All in the Family

All Seasons Pools & Spas

All Seasons Pools & Spas on family business, innovation and education

Many homeowners invest in pool construction or maintenance because they want to spend family time around the pool. But family time isn’t just on owners’ minds — it’s at the forefront for those installing and caring for the pools, as well. 

All Seasons Pools & Spas
Orland Park, Illinois
New builds, remodels, maintenance, retail

Dan Lenz, vice president of All Seasons Pools & Spas in the Chicago area, got his start in the pool business because of a recommendation from his younger brother. Home from college for the summer and looking for a job, Lenz’s brother suggested applying to All Seasons. So Lenz walked into the business and the owner himself, Doug Mayhall, came out to speak with him. 

“[Mayhall] said, ‘I’ve got a job going on 30 minutes north of here,’ ” Lenz recalls. “ ‘We’re breaking concrete. I could definitely use you for a couple of weeks; after that, I don’t know.’ I went home, changed my clothes, drove straight to the job site where the crew was working, and that was the start of my life at All Seasons.” 

All Seasons was founded in 1954 by Doug Mayhall’s parents, Gene and Claudia Mayhall. After Gene died in 1970, Claudia took the reins and ran the business with Doug’s help until she retired in 1982, and Doug became president, a title he still holds today. 

All Seasons began as a family business, and despite its growth to approximately 55 employees, the company still holds that view today. 

“I joined the All Seasons family in 1987,” Lenz says. “ ‘Family.’ That phrase gets thrown out a lot, but when we say it, it really is a thing.” In fact, Lenz’s wife works at All Seasons doing the company’s invoicing, his daughter works in the retail store and his son previously worked for All Seasons. 

Lenz shares stories of other family ties at the company, including a service technician’s grandmother who is part of the team. For many years, Alice — now in her late 80s — was hired to clean the offices. Even though she’s retired, Alice attends the company’s weekend cookouts and cooks hamburgers for everyone. 

“She’s long since retired from the cleaning end, but she still comes in every Saturday,” Lenz says. “And you know what? Our customers come in on Saturday to just visit with Alice.”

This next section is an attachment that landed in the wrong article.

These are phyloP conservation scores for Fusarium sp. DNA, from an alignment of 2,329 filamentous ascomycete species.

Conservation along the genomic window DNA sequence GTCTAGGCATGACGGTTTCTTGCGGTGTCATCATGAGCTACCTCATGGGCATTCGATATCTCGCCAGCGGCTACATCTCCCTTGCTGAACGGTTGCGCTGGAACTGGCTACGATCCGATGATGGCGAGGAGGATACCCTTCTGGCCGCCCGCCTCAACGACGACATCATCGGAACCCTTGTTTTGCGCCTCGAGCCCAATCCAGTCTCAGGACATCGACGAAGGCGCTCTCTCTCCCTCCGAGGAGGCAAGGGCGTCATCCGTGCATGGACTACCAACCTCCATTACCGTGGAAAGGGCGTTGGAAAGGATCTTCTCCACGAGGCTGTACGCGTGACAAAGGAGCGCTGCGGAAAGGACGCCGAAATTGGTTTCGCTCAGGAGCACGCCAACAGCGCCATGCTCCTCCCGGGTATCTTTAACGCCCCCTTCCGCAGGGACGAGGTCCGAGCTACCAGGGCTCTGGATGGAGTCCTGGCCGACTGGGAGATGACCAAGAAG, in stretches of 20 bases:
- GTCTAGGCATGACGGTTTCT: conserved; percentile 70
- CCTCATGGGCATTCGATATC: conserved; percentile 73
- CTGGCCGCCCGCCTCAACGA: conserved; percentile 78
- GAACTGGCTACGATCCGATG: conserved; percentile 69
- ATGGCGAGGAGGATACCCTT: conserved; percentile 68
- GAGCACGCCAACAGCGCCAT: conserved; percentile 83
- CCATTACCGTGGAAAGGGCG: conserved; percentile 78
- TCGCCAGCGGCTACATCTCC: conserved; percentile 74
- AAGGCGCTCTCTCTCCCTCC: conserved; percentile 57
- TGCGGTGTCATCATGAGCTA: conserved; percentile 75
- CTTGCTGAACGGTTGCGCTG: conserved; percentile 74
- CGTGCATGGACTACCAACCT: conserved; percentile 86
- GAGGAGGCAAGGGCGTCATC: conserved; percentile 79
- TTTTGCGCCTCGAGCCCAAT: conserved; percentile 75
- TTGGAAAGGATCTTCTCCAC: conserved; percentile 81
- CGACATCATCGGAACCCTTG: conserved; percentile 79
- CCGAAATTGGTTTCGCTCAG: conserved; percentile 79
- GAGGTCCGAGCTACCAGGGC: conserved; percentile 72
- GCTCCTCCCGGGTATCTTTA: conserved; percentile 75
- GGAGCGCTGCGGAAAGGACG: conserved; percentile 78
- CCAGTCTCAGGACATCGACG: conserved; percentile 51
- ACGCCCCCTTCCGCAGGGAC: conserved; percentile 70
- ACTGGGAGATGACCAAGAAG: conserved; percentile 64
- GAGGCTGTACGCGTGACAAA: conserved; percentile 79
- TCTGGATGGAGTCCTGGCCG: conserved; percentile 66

Beyond simply hiring family members, Lenz hopes All Seasons can support employees by providing fulfilling careers. 

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“My goal in running a business has always been to give employees the ability to see pathways that they can make careers out of what they do here,” Lenz says. “And [also to provide] flexibility when things come up, [to give parents] the opportunity to have some control over their lives and be part of their families’ lives while still being part of our family here.” 

On top of family, All Seasons is also focused on providing quality service and finding solutions to issues that affect the Midwest company — mainly, the long, cold winters. In such a seasonal market, All Seasons first started looking for ways to stretch the servicing side of its business. 

“Thirty-five years ago in this market, people [would] open their pool right before Memorial Day and close it right after Labor Day,” Lenz says. “So that was our summer — June, July, August, that was it. But we became more educated in understanding how pools respond to that environment, and we started educating our customers.”  

All Seasons began promoting the idea of opening pools earlier — the first week of April — and closing them as late as Halloween. This not only gives customers longer to enjoy it, but it contributes to the overall health and longevity of the pool. 

When people wait too long to open their pools, the increasing bacteria and algae as well as the acidic spring rain harm pools, Lenz explains.

Once they established a new service routine, the All Seasons team began looking at extending the building season and took some tips from home construction companies, which don’t take winters off. Once a pool build is scheduled, All Seasons puts tarps and straw over the excavation area so the ground doesn’t freeze or they find unique ways to thaw the ground. 

Sometimes that means heating the ground with a structure made of electric spa heating elements, galvanized wash tubs and circulating garden hose pumps, Lenz says. The team will run hoses over the trenched area, place blankets and straw over the top and work inside the structure throughout the winter.

 To Lenz, sharing new ideas and innovations within the industry is critical. As the current vice president of the Pool & Hot Tub Alliance’s Midwest chapter, he ensures All Seasons participates at the national level on the service council, builders council, education committee and WAVE steering committee. He’s also excited by the educational opportunities happening across social media. 

“For so long, people were not wanting to share their knowledge with others because of a fear of losing some market share, [but] I see that through social media, there’s been so much advancement … People are much more open, wanting to share the things that went well and also things that didn’t go well, so others can learn from that,” he says. “That whole thing is amazing.”

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